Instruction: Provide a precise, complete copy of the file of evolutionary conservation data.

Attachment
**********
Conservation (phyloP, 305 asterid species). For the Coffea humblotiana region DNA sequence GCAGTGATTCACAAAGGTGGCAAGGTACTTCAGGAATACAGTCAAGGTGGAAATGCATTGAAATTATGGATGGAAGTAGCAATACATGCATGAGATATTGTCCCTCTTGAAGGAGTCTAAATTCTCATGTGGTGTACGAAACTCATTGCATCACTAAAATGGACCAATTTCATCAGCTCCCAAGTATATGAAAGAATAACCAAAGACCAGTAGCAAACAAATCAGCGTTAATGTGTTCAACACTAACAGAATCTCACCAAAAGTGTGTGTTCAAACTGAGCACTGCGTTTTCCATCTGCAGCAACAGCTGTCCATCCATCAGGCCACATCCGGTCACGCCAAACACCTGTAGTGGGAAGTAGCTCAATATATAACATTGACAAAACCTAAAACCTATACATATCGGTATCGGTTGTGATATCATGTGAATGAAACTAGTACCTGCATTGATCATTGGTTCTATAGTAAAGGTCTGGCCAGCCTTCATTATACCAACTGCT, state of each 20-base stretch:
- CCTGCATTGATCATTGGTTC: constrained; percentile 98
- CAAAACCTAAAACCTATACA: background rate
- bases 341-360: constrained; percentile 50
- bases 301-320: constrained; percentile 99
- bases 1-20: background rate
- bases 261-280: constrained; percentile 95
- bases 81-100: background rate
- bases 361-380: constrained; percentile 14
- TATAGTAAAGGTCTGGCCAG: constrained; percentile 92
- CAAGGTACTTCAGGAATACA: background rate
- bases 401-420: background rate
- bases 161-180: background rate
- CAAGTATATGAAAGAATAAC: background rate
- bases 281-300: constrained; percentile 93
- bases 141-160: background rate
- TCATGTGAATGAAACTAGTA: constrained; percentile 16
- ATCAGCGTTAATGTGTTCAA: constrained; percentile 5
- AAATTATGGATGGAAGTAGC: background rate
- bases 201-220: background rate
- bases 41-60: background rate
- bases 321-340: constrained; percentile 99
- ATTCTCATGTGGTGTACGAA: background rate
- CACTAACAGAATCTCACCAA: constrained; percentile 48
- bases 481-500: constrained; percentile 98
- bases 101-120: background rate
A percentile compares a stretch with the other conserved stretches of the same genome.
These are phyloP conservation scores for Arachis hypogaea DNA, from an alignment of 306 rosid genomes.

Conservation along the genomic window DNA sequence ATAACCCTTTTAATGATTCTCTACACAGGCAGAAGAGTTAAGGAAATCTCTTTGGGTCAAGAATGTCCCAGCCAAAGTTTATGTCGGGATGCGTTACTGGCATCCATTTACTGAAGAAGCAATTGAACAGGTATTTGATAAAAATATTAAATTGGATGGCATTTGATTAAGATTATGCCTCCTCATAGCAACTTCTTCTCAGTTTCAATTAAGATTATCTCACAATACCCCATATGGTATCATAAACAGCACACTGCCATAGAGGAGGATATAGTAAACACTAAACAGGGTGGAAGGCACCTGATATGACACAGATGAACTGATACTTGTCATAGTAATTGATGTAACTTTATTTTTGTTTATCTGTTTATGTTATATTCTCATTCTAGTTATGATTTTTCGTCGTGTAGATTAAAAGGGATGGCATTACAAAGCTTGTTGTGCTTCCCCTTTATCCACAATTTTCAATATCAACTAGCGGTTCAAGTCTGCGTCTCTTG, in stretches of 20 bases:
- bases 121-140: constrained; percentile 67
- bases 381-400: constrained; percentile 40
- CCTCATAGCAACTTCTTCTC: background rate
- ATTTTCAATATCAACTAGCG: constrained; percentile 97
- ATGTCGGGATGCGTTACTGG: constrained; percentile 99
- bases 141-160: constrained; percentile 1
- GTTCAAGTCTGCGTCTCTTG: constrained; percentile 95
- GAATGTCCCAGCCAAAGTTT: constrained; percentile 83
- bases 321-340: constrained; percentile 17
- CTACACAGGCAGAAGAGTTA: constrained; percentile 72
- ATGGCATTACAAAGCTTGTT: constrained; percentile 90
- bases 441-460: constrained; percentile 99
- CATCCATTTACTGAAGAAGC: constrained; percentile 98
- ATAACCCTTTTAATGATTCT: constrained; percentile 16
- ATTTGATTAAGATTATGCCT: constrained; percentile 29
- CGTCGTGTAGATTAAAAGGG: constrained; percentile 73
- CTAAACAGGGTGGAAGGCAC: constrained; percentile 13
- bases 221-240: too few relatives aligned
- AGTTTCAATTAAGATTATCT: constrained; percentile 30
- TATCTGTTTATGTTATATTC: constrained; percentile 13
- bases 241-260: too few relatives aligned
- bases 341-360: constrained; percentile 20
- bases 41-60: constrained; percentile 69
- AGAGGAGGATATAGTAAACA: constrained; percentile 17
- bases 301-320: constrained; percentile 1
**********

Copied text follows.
Conservation (phyloP, 305 asterid species). For the Coffea humblotiana region DNA sequence GCAGTGATTCACAAAGGTGGCAAGGTACTTCAGGAATACAGTCAAGGTGGAAATGCATTGAAATTATGGATGGAAGTAGCAATACATGCATGAGATATTGTCCCTCTTGAAGGAGTCTAAATTCTCATGTGGTGTACGAAACTCATTGCATCACTAAAATGGACCAATTTCATCAGCTCCCAAGTATATGAAAGAATAACCAAAGACCAGTAGCAAACAAATCAGCGTTAATGTGTTCAACACTAACAGAATCTCACCAAAAGTGTGTGTTCAAACTGAGCACTGCGTTTTCCATCTGCAGCAACAGCTGTCCATCCATCAGGCCACATCCGGTCACGCCAAACACCTGTAGTGGGAAGTAGCTCAATATATAACATTGACAAAACCTAAAACCTATACATATCGGTATCGGTTGTGATATCATGTGAATGAAACTAGTACCTGCATTGATCATTGGTTCTATAGTAAAGGTCTGGCCAGCCTTCATTATACCAACTGCT, state of each 20-base stretch:
- CCTGCATTGATCATTGGTTC: constrained; percentile 98
- CAAAACCTAAAACCTATACA: background rate
- bases 341-360: constrained; percentile 50
- bases 301-320: constrained; percentile 99
- bases 1-20: background rate
- bases 261-280: constrained; percentile 95
- bases 81-100: background rate
- bases 361-380: constrained; percentile 14
- TATAGTAAAGGTCTGGCCAG: constrained; percentile 92
- CAAGGTACTTCAGGAATACA: background rate
- bases 401-420: background rate
- bases 161-180: background rate
- CAAGTATATGAAAGAATAAC: background rate
- bases 281-300: constrained; percentile 93
- bases 141-160: background rate
- TCATGTGAATGAAACTAGTA: constrained; percentile 16
- ATCAGCGTTAATGTGTTCAA: constrained; percentile 5
- AAATTATGGATGGAAGTAGC: background rate
- bases 201-220: background rate
- bases 41-60: background rate
- bases 321-340: constrained; percentile 99
- ATTCTCATGTGGTGTACGAA: background rate
- CACTAACAGAATCTCACCAA: constrained; percentile 48
- bases 481-500: constrained; percentile 98
- bases 101-120: background rate
A percentile compares a stretch with the other conserved stretches of the same genome.
These are phyloP conservation scores for Arachis hypogaea DNA, from an alignment of 306 rosid genomes.

Conservation along the genomic window DNA sequence ATAACCCTTTTAATGATTCTCTACACAGGCAGAAGAGTTAAGGAAATCTCTTTGGGTCAAGAATGTCCCAGCCAAAGTTTATGTCGGGATGCGTTACTGGCATCCATTTACTGAAGAAGCAATTGAACAGGTATTTGATAAAAATATTAAATTGGATGGCATTTGATTAAGATTATGCCTCCTCATAGCAACTTCTTCTCAGTTTCAATTAAGATTATCTCACAATACCCCATATGGTATCATAAACAGCACACTGCCATAGAGGAGGATATAGTAAACACTAAACAGGGTGGAAGGCACCTGATATGACACAGATGAACTGATACTTGTCATAGTAATTGATGTAACTTTATTTTTGTTTATCTGTTTATGTTATATTCTCATTCTAGTTATGATTTTTCGTCGTGTAGATTAAAAGGGATGGCATTACAAAGCTTGTTGTGCTTCCCCTTTATCCACAATTTTCAATATCAACTAGCGGTTCAAGTCTGCGTCTCTTG, in stretches of 20 bases:
- bases 121-140: constrained; percentile 67
- bases 381-400: constrained; percentile 40
- CCTCATAGCAACTTCTTCTC: background rate
- ATTTTCAATATCAACTAGCG: constrained; percentile 97
- ATGTCGGGATGCGTTACTGG: constrained; percentile 99
- bases 141-160: constrained; percentile 1
- GTTCAAGTCTGCGTCTCTTG: constrained; percentile 95
- GAATGTCCCAGCCAAAGTTT: constrained; percentile 83
- bases 321-340: constrained; percentile 17
- CTACACAGGCAGAAGAGTTA: constrained; percentile 72
- ATGGCATTACAAAGCTTGTT: constrained; percentile 90
- bases 441-460: constrained; percentile 99
- CATCCATTTACTGAAGAAGC: constrained; percentile 98
- ATAACCCTTTTAATGATTCT: constrained; percentile 16
- ATTTGATTAAGATTATGCCT: constrained; percentile 29
- CGTCGTGTAGATTAAAAGGG: constrained; percentile 73
- CTAAACAGGGTGGAAGGCAC: constrained; percentile 13
- bases 221-240: too few relatives aligned
- AGTTTCAATTAAGATTATCT: constrained; percentile 30
- TATCTGTTTATGTTATATTC: constrained; percentile 13
- bases 241-260: too few relatives aligned
- bases 341-360: constrained; percentile 20
- bases 41-60: constrained; percentile 69
- AGAGGAGGATATAGTAAACA: constrained; percentile 17
- bases 301-320: constrained; percentile 1